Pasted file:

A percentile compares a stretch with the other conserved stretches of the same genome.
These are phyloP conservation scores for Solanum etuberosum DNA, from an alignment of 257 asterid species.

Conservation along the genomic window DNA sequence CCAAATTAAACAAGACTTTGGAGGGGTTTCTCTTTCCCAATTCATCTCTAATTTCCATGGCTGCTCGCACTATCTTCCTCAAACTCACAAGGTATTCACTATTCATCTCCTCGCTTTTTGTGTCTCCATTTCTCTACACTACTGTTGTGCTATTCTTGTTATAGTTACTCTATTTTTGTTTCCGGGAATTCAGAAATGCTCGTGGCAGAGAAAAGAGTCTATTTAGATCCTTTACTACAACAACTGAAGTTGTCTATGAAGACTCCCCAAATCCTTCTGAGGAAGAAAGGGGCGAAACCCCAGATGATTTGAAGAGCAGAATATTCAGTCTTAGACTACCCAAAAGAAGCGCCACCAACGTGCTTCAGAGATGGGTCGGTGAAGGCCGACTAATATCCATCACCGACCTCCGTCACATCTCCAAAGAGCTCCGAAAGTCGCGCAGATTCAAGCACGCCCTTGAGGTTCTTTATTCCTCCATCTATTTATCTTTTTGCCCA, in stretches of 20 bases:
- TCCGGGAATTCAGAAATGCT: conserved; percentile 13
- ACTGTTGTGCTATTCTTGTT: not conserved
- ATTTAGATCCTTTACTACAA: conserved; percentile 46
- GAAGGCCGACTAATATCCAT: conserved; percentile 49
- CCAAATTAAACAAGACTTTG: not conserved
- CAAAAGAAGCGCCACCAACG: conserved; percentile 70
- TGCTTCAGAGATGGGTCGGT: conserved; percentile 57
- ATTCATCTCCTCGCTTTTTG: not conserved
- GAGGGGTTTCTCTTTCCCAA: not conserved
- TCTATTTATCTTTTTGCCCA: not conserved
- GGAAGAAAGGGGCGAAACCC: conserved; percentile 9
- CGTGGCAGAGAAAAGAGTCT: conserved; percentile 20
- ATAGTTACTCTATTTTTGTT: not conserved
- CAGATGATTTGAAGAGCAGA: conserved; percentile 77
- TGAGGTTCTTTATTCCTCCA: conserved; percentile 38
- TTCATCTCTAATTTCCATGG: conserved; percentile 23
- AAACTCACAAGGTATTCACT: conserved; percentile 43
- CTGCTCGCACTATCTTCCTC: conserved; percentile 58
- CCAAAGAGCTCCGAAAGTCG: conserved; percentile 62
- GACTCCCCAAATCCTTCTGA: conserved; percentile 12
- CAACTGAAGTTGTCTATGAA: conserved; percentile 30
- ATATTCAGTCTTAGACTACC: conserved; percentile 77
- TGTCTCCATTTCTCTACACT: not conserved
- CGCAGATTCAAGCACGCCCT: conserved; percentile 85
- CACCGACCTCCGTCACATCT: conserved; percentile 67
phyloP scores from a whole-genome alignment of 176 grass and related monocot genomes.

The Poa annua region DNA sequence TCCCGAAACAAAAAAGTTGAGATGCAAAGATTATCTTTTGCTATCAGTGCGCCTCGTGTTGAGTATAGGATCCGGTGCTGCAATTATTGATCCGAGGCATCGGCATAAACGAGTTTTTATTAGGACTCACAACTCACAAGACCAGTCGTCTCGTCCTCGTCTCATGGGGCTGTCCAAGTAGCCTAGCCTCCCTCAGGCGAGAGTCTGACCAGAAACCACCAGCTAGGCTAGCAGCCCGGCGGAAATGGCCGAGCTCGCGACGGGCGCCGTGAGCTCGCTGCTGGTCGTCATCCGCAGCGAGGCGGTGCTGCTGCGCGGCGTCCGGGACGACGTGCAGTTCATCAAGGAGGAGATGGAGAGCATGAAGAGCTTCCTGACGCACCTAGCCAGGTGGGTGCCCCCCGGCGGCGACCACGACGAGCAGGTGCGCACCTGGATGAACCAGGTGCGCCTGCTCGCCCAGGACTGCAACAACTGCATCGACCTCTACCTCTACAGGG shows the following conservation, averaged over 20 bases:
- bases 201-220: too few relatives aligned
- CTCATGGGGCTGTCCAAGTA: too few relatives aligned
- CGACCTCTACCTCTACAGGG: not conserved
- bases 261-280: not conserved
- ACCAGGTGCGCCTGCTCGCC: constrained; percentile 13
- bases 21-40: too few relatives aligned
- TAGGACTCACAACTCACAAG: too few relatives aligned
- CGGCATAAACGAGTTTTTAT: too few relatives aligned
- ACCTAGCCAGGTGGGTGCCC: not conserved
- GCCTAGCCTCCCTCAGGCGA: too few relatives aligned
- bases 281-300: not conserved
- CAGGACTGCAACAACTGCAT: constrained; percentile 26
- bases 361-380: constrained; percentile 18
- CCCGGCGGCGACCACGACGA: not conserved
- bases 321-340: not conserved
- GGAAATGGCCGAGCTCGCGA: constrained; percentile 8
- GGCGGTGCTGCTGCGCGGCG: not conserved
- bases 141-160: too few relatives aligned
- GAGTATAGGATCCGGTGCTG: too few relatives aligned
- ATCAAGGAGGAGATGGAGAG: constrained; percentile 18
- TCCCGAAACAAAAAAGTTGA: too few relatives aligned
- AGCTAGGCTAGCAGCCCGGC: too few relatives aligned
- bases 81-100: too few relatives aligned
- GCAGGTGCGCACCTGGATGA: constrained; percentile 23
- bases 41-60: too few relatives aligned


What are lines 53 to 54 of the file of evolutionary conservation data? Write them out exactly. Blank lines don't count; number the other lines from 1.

- bases 81-100: too few relatives aligned
- GCAGGTGCGCACCTGGATGA: constrained; percentile 23